The Senate did not reach a deal on the next coronavirus relief bill in time for a brief Monday session, but set up a vote as soon as Tuesday afternoon to replenish a key small business aid program.
Congressional Democrats have held discussions with the Treasury Department on the next package to try to rescue an economy and health-care system ravaged by the global pandemic. On Sunday, negotiators signaled they had come closer to a deal that could include $370 billion in loan programs for small businesses, designed to keep employees on the payroll as businesses across the country shutter. It may also include $75 billion for hospitals and $25 billion for testing — but not money for state and local governments that Democrats sought, as of now.
The $350 billion allocated to a relief program for small firms in the $2 trillion stimulus package dried up last week, though it is unclear how much of that money has actually gone to companies so far.
“At this hour, our Democratic colleagues are still prolonging their discussions with the administration, so the Senate regretfully will not be able to pass more funding for Americans’ paychecks today,” Senate Majority Leader Mitch McConnell said during the pro forma session Monday afternoon.
Senate Majority Leader Mitch McConnell, a Republican from Kentucky, speaks during a news conference after a weekly caucus meeting at the U.S. Capitol in Washington, D.C., on Tuesday, Jan. 14, 2020.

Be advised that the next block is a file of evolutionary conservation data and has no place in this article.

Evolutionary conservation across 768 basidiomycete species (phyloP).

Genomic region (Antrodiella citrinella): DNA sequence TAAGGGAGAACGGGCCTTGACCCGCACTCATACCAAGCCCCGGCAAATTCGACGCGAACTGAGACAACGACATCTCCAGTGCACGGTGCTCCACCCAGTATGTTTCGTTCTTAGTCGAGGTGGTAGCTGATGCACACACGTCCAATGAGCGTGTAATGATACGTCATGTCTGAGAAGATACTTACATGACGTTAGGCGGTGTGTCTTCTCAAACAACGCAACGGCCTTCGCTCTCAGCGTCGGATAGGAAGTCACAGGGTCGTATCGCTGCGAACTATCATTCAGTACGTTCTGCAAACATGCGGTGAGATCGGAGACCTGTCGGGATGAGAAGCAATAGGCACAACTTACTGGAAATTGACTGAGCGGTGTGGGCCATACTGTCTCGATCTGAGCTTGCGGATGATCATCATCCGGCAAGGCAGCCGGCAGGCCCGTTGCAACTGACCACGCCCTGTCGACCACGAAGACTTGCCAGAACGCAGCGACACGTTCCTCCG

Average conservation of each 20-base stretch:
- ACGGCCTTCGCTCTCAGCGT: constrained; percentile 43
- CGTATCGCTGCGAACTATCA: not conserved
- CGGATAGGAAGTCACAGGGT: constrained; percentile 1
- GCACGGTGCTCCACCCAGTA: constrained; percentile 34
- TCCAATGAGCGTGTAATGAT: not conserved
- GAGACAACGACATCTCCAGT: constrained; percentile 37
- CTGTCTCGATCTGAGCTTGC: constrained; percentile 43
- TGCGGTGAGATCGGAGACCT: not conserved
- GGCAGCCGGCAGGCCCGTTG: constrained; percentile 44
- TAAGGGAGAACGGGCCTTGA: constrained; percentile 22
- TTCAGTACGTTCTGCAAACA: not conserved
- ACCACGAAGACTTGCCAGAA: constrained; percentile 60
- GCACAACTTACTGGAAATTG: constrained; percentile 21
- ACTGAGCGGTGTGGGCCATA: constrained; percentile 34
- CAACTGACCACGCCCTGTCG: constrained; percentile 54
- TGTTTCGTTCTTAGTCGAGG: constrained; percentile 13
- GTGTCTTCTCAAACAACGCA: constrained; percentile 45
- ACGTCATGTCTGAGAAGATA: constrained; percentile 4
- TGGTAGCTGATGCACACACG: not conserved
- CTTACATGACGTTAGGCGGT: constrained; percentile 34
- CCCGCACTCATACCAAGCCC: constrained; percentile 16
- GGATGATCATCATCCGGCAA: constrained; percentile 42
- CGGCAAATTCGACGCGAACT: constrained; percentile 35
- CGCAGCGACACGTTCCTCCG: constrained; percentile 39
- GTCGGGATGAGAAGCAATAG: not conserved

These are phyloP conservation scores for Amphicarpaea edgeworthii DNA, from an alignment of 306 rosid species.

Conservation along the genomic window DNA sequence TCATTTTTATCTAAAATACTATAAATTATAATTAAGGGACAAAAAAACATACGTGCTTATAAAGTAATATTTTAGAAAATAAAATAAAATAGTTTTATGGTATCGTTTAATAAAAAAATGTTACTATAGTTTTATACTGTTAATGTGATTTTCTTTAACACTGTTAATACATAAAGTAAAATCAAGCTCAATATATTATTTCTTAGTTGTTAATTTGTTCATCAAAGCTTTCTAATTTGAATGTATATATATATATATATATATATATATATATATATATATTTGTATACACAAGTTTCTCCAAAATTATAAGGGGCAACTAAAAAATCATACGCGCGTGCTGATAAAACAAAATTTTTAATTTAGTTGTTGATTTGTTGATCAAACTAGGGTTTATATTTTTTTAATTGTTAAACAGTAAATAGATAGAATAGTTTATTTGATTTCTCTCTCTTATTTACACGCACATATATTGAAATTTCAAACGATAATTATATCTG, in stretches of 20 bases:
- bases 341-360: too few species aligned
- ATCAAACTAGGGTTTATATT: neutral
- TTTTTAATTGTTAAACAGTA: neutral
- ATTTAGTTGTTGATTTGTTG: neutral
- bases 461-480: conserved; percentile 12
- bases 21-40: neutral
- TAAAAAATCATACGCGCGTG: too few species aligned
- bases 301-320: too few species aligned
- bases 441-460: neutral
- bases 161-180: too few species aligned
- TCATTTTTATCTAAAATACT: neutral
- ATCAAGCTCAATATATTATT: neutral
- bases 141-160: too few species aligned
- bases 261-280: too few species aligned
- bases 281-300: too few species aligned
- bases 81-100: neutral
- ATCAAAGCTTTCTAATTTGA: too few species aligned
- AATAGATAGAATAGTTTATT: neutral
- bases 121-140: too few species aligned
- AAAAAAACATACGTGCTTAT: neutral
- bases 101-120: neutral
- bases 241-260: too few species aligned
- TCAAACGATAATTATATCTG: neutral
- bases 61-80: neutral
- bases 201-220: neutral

Al Drago | Bloomberg | Getty Images
He said the Senate would meet again at 4 p.m. ET on Tuesday to try to pass legislation to replenish the program.
The House will convene as early as Wednesday to consider an emergency bill, Majority Leader Steny Hoyer’s office said Sunday. The Democratic-held chamber expects a recorded vote, which requires most representatives currently in their districts to return to Washington.
Some members of the party’s more liberal wing have started to oppose the emerging deal.
Last week, the GOP-held Senate tried to pass a bill to inject $250 billion more into the small business loans, which can be forgiven if companies meet certain conditions for using money on payroll, benefits, rent and utilities. The funds allocated last month dried up quickly, leaving many firms that applied for relief in limbo.
Democrats blocked the GOP bill. Republicans then rejected a Democratic counterproposal that included funding for hospitals and state and local governments.
House Speaker Nancy Pelosi and Senate Minority Leader Chuck Schumer also argued for more funds for community-based lenders and Small Business Administration disaster assistance loans and grants. They argued the small business relief plans as structured left out people who did not have an established banking relationship.
The developing deal would put $60 billion toward relief for rural and minority-owned businesses, and another $60 billion into the SBA’s Economic Injury Disaster Loan program.
— CNBC’s Lauren Hirsch contributed to this report.
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